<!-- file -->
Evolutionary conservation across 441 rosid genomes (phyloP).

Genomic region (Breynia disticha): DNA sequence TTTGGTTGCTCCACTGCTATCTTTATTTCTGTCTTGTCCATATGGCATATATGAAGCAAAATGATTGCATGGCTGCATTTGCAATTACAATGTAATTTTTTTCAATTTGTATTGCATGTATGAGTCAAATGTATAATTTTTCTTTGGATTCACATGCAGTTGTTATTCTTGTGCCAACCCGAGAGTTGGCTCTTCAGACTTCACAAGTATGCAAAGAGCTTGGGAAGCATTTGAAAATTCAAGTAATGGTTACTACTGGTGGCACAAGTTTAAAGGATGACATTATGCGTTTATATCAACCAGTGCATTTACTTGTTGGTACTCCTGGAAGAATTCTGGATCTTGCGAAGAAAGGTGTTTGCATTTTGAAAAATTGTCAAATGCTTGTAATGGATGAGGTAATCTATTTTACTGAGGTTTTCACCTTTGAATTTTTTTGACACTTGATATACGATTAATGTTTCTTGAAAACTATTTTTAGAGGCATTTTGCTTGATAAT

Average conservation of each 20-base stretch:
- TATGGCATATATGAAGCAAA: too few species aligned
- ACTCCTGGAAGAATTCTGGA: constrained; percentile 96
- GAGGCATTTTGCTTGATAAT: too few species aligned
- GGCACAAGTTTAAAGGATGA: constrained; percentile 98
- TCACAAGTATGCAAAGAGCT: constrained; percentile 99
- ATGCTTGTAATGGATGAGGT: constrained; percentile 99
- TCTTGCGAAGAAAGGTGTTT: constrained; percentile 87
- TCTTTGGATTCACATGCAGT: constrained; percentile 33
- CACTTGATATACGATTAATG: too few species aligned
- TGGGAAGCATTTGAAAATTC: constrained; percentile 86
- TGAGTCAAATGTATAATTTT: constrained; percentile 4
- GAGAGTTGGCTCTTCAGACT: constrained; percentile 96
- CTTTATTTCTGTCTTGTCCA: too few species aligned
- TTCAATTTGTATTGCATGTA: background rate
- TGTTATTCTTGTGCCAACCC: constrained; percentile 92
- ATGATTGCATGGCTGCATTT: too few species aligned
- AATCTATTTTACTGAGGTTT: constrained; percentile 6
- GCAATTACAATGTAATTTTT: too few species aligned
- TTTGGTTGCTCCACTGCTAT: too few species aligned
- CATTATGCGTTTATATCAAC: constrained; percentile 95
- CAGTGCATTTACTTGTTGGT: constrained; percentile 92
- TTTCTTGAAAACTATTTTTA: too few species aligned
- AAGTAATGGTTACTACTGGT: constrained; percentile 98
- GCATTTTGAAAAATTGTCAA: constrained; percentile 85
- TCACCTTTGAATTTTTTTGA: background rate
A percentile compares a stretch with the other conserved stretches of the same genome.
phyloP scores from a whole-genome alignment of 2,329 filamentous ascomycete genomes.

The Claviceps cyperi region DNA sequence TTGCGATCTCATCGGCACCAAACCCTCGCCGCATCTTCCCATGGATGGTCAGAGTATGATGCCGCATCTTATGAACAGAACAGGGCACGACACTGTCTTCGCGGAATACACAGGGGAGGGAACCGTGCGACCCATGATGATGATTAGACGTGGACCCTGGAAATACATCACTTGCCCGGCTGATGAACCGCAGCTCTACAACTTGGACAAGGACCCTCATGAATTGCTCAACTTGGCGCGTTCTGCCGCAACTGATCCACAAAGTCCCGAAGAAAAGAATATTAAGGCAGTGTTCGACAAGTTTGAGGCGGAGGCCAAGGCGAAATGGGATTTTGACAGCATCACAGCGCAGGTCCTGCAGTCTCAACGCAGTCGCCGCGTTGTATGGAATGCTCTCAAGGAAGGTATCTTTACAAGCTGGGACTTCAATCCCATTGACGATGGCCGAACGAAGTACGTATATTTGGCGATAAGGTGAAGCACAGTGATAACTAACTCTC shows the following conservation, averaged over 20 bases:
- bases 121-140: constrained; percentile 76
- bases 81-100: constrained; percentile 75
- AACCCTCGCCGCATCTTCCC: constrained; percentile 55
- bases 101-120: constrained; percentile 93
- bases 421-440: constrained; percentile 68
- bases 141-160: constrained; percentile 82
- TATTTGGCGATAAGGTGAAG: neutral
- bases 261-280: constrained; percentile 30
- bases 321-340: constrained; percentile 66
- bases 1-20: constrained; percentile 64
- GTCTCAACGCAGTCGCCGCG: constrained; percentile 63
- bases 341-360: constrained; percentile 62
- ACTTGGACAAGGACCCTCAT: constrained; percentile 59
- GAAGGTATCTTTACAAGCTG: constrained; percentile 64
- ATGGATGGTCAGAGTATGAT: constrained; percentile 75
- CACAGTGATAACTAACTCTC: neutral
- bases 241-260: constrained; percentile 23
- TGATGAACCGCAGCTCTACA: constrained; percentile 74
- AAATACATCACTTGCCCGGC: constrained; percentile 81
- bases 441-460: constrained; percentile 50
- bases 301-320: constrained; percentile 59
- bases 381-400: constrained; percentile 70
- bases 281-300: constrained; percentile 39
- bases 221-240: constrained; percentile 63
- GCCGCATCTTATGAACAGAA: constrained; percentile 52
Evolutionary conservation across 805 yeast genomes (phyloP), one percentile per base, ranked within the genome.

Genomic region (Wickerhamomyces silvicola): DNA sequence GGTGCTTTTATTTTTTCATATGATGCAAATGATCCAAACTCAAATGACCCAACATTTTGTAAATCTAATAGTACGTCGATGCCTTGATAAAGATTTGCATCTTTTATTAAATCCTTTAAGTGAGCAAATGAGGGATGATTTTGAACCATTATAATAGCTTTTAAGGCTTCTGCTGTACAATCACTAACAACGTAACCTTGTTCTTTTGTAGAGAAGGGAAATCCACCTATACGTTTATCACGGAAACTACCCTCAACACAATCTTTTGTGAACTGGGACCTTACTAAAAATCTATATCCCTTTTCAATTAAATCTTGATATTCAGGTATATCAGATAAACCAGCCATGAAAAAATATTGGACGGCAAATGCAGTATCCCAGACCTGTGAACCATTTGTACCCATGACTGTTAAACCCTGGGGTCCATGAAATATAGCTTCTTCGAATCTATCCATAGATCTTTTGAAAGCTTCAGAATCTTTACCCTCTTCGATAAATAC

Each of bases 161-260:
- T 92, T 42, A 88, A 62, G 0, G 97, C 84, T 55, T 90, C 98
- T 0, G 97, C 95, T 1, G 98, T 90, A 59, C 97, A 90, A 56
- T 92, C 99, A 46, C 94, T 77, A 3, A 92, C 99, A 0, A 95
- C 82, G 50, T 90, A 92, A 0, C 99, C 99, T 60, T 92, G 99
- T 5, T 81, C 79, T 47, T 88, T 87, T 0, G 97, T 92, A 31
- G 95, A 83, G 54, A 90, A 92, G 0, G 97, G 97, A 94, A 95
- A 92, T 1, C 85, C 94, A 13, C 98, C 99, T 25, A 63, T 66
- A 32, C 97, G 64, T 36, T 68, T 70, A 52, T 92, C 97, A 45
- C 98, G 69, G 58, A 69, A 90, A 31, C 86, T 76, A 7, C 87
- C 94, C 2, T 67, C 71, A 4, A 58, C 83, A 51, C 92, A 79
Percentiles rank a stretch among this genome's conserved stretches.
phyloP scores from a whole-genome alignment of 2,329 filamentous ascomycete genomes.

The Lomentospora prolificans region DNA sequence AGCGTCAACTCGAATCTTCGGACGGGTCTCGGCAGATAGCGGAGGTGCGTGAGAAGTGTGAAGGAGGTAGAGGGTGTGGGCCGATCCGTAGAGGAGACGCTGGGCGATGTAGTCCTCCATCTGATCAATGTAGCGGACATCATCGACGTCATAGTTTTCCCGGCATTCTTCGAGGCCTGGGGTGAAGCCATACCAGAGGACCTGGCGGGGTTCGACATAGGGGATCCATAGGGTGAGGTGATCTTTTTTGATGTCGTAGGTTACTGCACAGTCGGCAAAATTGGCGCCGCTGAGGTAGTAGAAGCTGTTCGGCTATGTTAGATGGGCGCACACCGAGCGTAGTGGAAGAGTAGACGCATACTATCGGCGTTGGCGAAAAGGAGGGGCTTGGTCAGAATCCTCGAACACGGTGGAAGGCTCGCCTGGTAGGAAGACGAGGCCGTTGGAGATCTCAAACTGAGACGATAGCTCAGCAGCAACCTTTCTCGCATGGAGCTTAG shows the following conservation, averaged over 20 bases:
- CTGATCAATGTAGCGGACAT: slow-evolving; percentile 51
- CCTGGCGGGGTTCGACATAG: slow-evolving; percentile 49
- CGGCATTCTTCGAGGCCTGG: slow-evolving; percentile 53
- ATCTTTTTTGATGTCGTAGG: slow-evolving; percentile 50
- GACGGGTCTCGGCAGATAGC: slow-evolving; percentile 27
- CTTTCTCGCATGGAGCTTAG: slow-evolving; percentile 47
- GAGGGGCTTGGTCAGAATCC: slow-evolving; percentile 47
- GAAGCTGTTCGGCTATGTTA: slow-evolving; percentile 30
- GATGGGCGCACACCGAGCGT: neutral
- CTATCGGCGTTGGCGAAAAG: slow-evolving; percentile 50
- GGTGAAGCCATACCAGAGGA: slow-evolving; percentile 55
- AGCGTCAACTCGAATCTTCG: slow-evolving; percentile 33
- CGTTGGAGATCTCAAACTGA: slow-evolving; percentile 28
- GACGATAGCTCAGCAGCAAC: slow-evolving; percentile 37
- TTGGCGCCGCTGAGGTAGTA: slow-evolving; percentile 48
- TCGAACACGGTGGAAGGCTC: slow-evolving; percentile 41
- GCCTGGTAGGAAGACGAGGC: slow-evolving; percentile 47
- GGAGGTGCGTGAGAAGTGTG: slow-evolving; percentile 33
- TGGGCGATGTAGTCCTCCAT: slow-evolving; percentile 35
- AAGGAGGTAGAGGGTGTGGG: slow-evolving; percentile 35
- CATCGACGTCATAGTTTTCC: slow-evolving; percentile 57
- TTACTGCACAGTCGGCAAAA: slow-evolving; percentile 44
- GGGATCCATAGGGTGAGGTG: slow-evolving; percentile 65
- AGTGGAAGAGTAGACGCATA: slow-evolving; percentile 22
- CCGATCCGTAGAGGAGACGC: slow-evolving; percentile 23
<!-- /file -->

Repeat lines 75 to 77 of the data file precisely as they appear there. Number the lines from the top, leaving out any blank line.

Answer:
- CGGCATTCTTCGAGGCCTGG: slow-evolving; percentile 53
- ATCTTTTTTGATGTCGTAGG: slow-evolving; percentile 50
- GACGGGTCTCGGCAGATAGC: slow-evolving; percentile 27